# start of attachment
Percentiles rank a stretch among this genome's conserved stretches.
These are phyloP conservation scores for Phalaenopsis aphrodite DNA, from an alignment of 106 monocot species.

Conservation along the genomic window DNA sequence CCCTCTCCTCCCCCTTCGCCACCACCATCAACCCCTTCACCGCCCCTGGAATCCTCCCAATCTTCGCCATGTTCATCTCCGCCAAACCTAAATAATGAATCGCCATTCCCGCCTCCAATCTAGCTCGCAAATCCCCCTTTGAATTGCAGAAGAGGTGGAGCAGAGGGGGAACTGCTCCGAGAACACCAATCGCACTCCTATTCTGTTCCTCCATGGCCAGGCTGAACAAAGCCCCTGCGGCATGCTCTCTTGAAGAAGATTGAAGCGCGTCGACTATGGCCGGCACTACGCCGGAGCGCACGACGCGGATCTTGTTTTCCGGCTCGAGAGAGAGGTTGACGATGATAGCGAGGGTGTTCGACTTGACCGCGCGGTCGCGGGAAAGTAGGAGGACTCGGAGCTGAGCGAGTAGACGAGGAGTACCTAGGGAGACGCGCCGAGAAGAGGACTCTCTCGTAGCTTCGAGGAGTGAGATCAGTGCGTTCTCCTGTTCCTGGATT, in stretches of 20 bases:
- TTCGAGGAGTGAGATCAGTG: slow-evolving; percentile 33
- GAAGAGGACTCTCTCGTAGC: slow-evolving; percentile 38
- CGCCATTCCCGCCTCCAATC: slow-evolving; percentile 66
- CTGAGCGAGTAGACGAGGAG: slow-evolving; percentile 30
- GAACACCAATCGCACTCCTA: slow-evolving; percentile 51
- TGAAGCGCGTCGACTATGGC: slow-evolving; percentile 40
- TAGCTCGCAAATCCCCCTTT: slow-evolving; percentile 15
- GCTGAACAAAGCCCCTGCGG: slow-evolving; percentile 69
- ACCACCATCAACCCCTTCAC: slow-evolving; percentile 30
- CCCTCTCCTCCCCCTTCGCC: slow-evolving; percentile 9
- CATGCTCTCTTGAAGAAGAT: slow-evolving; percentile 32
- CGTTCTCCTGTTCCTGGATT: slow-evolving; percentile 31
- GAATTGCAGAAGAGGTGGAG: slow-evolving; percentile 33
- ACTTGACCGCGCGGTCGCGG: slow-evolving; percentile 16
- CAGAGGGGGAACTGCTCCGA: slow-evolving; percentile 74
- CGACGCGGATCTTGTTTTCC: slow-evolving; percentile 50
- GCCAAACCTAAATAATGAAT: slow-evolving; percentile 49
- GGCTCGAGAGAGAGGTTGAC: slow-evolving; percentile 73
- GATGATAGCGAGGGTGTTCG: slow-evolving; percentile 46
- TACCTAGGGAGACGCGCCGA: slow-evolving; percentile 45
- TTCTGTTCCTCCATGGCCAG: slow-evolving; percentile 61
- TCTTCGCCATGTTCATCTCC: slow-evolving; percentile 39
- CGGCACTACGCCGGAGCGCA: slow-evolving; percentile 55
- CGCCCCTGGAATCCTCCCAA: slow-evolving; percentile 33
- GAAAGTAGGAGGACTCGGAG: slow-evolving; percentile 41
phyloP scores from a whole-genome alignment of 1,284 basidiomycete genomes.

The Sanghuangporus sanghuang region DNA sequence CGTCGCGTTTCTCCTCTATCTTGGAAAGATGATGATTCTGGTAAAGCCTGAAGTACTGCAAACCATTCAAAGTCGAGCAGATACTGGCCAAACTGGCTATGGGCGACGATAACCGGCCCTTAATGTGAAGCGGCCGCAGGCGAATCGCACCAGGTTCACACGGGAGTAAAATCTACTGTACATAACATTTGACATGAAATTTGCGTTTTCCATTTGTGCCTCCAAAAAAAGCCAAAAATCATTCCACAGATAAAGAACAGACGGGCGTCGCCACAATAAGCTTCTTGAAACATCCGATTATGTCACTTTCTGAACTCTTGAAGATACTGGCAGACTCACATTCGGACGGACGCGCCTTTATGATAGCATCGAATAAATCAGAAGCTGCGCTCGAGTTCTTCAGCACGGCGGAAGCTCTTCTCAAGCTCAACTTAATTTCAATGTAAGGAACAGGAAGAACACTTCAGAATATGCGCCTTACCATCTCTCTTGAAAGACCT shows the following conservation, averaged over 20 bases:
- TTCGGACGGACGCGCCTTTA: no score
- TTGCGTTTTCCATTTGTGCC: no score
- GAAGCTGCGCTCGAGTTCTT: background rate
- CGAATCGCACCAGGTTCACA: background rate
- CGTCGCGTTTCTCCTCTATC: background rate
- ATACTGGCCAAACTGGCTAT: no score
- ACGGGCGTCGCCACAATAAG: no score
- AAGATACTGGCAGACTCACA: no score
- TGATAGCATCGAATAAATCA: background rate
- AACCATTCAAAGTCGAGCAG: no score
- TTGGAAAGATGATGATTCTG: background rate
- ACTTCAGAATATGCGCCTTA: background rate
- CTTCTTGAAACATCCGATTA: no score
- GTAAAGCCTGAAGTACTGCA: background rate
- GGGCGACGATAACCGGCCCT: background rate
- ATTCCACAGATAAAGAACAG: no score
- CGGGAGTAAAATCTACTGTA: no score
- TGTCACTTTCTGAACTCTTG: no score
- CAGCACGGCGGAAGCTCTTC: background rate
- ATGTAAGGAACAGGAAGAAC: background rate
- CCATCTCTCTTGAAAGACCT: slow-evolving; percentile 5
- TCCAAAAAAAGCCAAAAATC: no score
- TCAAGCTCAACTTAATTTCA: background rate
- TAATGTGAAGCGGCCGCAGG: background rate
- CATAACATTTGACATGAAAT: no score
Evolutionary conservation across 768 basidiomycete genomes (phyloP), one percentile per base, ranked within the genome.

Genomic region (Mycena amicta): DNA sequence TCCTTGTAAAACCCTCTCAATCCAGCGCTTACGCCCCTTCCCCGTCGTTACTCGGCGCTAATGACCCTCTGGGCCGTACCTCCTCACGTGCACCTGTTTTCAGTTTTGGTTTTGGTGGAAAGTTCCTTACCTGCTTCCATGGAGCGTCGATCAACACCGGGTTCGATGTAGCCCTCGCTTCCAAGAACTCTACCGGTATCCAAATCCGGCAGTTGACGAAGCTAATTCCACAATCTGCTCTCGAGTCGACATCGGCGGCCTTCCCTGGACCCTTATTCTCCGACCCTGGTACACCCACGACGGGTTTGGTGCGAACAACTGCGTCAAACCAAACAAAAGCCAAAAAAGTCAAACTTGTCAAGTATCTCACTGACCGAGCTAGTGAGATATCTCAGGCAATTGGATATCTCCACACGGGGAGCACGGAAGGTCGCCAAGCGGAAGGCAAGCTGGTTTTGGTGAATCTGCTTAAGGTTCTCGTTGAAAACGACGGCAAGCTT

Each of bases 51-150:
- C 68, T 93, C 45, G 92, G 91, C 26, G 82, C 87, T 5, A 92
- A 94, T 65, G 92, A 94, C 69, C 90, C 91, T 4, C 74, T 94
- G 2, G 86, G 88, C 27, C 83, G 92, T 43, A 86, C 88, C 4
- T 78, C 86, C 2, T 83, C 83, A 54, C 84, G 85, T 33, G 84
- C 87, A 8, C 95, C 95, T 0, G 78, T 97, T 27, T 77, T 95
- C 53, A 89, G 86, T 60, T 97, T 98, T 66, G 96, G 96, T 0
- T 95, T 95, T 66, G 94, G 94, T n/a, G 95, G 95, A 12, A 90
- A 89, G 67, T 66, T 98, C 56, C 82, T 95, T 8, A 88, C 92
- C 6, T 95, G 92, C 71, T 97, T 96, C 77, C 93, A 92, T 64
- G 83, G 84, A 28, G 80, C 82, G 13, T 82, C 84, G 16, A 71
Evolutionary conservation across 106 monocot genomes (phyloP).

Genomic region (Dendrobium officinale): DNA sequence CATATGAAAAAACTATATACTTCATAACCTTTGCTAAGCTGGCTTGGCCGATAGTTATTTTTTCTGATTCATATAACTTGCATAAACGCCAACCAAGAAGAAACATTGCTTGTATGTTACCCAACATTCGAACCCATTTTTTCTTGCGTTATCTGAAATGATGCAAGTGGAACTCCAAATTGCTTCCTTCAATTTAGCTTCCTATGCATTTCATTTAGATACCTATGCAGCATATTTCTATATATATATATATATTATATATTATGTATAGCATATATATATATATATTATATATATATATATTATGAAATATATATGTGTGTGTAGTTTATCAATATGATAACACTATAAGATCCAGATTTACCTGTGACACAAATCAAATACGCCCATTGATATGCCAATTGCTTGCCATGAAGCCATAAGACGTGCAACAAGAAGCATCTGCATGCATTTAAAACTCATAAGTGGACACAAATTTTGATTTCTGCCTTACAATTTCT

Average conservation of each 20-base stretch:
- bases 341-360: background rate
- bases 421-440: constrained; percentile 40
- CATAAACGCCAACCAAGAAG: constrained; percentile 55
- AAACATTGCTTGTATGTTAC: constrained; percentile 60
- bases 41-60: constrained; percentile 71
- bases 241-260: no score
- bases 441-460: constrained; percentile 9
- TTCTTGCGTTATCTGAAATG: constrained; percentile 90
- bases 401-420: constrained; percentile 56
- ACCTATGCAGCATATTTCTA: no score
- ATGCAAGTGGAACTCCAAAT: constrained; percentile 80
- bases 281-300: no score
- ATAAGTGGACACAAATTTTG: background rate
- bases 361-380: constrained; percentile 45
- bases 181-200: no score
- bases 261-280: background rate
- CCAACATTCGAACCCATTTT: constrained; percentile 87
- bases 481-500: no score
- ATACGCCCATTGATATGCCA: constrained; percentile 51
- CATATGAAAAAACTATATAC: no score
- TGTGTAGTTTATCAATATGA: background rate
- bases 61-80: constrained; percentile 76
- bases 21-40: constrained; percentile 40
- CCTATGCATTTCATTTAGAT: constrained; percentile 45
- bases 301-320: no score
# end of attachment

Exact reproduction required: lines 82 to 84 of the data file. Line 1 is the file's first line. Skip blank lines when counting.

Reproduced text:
- ATGCAAGTGGAACTCCAAAT: constrained; percentile 80
- bases 281-300: no score
- ATAAGTGGACACAAATTTTG: background rate